The FeatureJoiner Transformer

Liz Sanderson
Liz Sanderson
  • Updated

FME Version

  • FME 2018.x

Introduction

The FeatureJoiner is a new transformer for FME 2018. It is similar to the FeatureMerger transformer but has a more simplistic process as well as better performance. If you are familiar with SQL you already know how to use the FeatureJoiner. The following article will explain the basics of how to use the FeatureJoiner; for a more in-depth explanation please see the FeatureJoiner documentation.

featurejoiner.png

 

Join Types Using the FeatureJoiner

There are three join modes available in the FeatureJoiner: an Inner, Left and Full Join. Compared to the FeatureMerger, the FeatureJoiner can more easily handle features with multiple matches (ie. 1:M, M:N and M:1). Each set of features that match will create a joined output, so if you are used to the FeatureMerger the output might be different than you expect, but it is correct.

To set the type of join in the FeatureJoiner, go into the parameters and change Join Mode.

joinmode.png

 

Inner Join

An Inner Join is joining two tables together using a common identifier and only joining the data that the identifier appears on both tables, this will be output through the Joined output port. All other data where the identifier doesn’t match is ignored and will be output through the UnjoinedRight/Left port.

innerjoin-complete.png

For the Inner Join, only five records are joined based on their Jobs common identifier.

 

Left Join

A Left Join joins two tables together using a common identifier and joins all the records with the same identifier as well as keeps all the records from the left table even where the identifier doesn’t match the right table, and then ignores all the records from the right that doesn’t have a matching identifier.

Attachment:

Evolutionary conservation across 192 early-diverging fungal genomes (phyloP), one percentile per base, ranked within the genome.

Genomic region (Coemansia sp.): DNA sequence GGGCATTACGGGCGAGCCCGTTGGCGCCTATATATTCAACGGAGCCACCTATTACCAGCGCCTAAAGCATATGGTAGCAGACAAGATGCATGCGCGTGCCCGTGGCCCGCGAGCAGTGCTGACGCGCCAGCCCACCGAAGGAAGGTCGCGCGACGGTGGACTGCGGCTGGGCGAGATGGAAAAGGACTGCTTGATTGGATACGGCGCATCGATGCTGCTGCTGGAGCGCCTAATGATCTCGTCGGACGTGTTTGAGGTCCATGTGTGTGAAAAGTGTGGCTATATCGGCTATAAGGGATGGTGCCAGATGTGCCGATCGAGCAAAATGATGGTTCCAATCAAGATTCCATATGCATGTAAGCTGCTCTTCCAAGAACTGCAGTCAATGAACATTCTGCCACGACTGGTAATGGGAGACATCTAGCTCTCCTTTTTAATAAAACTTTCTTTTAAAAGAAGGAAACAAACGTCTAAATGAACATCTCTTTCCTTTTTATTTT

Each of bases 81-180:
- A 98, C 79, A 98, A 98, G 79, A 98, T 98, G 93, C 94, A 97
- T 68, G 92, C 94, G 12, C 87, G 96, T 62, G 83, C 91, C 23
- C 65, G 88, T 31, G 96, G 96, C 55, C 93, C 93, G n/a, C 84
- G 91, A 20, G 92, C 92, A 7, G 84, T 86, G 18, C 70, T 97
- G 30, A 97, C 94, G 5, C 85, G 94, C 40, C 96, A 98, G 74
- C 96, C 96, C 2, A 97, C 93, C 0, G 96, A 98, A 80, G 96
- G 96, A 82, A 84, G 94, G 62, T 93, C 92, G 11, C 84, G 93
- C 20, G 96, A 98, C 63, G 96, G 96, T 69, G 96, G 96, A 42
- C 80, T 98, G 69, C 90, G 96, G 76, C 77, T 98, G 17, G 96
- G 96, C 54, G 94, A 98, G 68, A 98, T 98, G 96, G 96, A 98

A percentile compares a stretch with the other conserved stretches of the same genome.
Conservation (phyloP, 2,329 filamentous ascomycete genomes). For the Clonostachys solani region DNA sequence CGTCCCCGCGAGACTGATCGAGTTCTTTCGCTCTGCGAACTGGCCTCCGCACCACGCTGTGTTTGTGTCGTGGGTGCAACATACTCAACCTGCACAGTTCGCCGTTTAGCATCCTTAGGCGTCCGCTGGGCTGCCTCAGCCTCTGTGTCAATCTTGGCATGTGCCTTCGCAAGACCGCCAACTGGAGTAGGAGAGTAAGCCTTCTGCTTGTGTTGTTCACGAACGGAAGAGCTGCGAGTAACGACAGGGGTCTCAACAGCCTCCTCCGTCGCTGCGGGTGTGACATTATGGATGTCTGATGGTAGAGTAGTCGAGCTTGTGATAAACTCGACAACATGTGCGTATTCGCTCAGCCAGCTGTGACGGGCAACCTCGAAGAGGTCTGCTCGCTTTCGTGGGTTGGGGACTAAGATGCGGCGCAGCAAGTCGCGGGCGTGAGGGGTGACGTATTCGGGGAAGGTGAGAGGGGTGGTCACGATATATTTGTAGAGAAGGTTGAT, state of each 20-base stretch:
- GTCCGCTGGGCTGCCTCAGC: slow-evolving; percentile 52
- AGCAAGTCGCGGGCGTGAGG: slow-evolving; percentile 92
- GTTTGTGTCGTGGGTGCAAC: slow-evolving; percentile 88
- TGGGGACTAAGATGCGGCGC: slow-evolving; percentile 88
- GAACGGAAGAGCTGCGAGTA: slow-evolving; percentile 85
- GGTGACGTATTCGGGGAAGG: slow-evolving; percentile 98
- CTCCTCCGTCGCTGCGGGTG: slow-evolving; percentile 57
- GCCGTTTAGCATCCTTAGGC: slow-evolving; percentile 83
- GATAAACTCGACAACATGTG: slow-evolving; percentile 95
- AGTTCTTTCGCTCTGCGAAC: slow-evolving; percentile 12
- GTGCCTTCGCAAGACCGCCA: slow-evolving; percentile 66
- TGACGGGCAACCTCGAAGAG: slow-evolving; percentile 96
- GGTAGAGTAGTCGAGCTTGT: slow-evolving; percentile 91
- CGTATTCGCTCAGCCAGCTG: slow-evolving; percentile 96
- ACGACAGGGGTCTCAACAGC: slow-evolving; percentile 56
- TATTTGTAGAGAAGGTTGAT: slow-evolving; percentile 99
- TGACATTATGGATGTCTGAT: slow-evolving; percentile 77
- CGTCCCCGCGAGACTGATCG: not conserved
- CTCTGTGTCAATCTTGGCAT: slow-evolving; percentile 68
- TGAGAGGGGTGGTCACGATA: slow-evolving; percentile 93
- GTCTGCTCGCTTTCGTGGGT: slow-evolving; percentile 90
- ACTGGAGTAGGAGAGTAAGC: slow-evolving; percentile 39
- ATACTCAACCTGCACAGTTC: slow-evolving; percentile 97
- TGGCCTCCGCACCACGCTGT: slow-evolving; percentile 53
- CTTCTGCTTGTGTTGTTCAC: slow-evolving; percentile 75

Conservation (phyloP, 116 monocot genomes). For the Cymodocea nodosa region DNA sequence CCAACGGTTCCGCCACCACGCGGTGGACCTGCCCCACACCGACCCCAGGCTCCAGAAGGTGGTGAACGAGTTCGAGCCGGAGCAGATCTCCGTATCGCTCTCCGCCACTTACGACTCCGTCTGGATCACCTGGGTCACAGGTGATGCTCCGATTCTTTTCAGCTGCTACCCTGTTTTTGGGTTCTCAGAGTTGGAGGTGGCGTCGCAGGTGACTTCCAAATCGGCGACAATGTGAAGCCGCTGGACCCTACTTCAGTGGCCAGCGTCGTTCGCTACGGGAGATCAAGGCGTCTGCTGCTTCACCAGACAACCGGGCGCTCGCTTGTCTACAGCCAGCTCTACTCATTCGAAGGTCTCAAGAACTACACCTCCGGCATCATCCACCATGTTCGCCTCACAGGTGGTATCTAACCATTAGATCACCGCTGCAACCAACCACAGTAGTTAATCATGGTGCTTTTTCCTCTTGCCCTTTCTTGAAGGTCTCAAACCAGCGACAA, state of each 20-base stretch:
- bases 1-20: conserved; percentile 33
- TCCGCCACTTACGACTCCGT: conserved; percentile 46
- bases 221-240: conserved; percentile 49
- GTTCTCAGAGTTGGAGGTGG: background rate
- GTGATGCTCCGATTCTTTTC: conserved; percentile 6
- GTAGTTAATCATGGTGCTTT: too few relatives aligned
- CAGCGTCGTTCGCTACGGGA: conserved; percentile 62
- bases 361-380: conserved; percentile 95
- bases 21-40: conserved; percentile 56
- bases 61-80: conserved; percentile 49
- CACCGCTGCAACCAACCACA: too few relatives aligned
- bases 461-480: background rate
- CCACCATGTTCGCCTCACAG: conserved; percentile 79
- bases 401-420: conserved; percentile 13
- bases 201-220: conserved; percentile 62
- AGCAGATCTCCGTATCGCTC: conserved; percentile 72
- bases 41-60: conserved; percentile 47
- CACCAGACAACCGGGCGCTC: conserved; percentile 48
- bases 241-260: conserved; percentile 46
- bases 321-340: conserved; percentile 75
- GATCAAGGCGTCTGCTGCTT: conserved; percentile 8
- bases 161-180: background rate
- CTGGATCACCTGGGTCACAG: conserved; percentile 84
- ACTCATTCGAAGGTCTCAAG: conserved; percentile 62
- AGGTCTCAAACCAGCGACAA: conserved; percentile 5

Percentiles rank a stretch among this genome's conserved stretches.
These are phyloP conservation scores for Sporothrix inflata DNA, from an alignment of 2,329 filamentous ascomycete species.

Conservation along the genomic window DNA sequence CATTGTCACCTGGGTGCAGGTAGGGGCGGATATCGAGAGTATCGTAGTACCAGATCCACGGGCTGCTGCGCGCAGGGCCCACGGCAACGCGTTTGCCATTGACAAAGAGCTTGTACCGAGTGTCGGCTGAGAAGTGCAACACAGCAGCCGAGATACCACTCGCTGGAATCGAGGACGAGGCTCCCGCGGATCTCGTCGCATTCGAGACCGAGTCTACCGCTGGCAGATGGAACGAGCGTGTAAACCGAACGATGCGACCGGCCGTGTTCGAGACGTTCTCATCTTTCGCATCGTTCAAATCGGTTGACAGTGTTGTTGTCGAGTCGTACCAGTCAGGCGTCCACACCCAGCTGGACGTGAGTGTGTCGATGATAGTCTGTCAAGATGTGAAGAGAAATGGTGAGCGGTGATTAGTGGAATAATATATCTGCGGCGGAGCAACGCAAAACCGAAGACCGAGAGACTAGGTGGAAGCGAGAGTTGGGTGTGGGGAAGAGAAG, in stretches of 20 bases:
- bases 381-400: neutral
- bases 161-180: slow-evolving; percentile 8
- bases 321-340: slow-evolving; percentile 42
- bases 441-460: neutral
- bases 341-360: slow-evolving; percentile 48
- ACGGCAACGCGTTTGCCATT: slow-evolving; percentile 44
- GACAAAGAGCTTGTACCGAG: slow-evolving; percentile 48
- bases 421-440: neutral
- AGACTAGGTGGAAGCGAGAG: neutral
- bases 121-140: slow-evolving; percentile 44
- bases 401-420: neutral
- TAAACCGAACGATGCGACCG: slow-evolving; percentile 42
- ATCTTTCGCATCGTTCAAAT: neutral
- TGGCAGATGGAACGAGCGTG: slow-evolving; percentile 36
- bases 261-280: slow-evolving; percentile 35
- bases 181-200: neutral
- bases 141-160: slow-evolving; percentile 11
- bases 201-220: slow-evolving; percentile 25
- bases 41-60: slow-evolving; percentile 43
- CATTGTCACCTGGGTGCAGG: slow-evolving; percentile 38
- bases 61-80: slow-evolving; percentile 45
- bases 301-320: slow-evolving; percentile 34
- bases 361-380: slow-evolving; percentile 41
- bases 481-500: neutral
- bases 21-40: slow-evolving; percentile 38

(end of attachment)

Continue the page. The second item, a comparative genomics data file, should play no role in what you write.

leftjoin-complete.png

Five records are joined based on their Jobs common identifier as well as the other three records from the left table. Since there is no matching common identifier on the right table, those attributes are <null>. If we wanted to get all the records from the right table instead of the left to do a Right Join, we would just need to switch the input ports on the FeatureJoiner so that the right table is read into the Left input port and the left table is read into the Right input port.

 

Full Join

A Full Join joins together both left and right tables in their entirety using their common identifier. If there are records without a common identifier they will be output through the Rejected output port on the FeatureJoiner.

fulljoin-complete.png

Five records are joined completely, but the remaining three records from the left table are included as well as the remaining four records from the right table. All features will be output through the Joined output port unless there is no value for the common identifier, these values will be output through the Rejected output port.

 

FeatureMerger Output Ports

diagram.png

 

How to use the FeatureJoiner

1. Open FME Workbench

Download and open the ParksFeatureJoinerDemo.fmwt workspace in FME Workbench

initialworkspace.png